Diabetes – Complications and Proper Management

Diabetes Mellitus or DM is a serious, non-communicable disease that affects a body’s capability to produce insulin, use insulin, or both, to stabilize blood glucose level. According to the Centers for Disease Control and Prevention’s (CDC) statistics report, about 29.1 million Americans are suffering from it, where 21 million are diagnosed cases while 8.1 million remain undiagnosed. It is also the 7th cause of death in the US in 2010. A common misconception about the condition states that only people who are 40 years old and up suffer from it. Truth be told, the prevalence of diabetes to people who are less than 30 years old is gradually increasing. In fact, about 1.7 million cases were divulged in 2012.

Diabetes Complications

Diabetes should be managed properly at all times. Unfortunately, if you continue to have an unhealthy diet or if you fail to control your blood-sugar through medications, complications may arise. Here are some medical conditions that you have to face, caused by the uncontrolled glucose:

  1. Neuropathy – Half of the recorded cases suffer from nerve damage. The condition’s symptoms include tingling and numbing sensation, or stabbing pains, particularly in the hands and feet. This transpires
  2. Eye Complications – Diabetic patients are susceptible to Glaucoma, Cataracts, and Retinopathy, to name a few.
  3. Cardiovascular Problems – Including coronary heart disease (CHD) and diabetic cardiomyopathy.
  4. Kidney – Lack of adequate amount of insulin in your body damages the tiny blood vessel clusters, called glomeruli, inside your kidneys. The damaged filtering system can cause chronic kidney failure which will require kidney transplant or dialysis.
  5. Foot Infection – Caused by neuropathy, cuts, and blisters on the lower extremities will poorly heal. When the infection reaches the bone, amputation may be required.

Proper Diabetes Management

Once you have learned that you have an abnormally concentrated blood glucose, you have to make sure that you will manage your condition immediately to avoid complications. Visit MD 2.0’s concierge doctors and medical practitioners. We can provide you personalized and comprehensive health care to help you treat this properly. Appropriate medication will be given, depending on your condition. You will either be required to receive oral medicines or insulin shots to stabilize your blood glucose.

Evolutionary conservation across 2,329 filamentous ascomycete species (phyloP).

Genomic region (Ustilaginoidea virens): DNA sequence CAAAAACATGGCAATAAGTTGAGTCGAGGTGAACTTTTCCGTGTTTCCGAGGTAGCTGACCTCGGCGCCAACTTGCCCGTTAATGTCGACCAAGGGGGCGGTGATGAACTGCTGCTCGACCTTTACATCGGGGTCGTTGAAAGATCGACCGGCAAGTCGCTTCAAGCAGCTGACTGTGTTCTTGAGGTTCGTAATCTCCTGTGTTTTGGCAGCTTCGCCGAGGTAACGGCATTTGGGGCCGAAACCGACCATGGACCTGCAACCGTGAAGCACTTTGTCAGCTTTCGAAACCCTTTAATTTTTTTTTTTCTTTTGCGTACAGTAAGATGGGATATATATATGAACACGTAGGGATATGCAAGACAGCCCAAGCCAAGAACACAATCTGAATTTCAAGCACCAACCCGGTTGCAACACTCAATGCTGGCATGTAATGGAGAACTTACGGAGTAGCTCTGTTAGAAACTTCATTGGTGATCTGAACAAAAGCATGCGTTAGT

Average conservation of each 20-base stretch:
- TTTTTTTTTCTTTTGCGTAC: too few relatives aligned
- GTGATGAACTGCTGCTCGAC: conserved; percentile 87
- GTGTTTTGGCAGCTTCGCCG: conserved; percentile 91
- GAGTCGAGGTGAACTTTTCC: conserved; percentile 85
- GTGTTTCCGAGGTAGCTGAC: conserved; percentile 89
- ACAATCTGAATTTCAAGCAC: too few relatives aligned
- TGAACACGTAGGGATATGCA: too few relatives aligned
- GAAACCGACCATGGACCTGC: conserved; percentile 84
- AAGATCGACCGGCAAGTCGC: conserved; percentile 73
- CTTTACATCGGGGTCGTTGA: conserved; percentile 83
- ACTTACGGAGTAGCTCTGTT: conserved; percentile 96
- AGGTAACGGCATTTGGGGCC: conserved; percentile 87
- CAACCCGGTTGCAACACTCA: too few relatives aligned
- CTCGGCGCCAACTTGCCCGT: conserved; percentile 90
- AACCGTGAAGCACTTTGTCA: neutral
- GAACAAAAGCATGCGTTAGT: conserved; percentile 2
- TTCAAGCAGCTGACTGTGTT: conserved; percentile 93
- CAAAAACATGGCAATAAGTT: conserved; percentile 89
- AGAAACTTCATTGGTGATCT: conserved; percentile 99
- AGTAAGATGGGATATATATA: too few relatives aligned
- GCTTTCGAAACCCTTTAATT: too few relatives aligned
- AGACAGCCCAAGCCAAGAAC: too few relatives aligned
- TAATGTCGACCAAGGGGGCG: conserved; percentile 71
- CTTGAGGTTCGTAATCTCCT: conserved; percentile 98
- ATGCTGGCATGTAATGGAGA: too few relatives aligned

You must not rely on these medications. It is important that you maintain a healthy lifestyle, too. First, you have to alter your diet. Eat well by choosing carbs that are packed with fiber as these will not spike your blood sugar. Learn how to balance your diet by portioning your food. It can be hard at first but you will eventually get the hang of it. There are a lot of meal guides available on the internet. Choose the right recipes that will not aggravate your condition and always consult your doctors.

Physical activities must also be done 30 to 60 minutes a day to improve the production and efficiency of the insulin in your body. This will also help enhance weight loss, improve blood circulation, and decreases chances of hypertension. If you want to increase your activities, you need to visit MD 2.0 once again to evaluate the presence of macro- and microvascular complication that could possibly be worsened due to exercise programs.

Proper diabetes management should be executed to keep you healthy at all times. It may be hard at first, but knowing the basics will help you ensure that you can lessen the complications your condition brings. Ask support from your family. Educating them about your condition will also help you live a healthy lifestyle.

 

healthy lifestyle

Preventative Health Care IS Possible

“An ounce of prevention is worth a pound of cure.” -Benjamin Franklin

Heart disease. Cancer. Diabetes.

These conditions affect millions of lives every year in the United States. The news of such an illness can be a devastating blow to patients and their loved ones. Fortunately, it is often possible to avoid such heartache when physicians and patients partner in a commitment to preventive health care.

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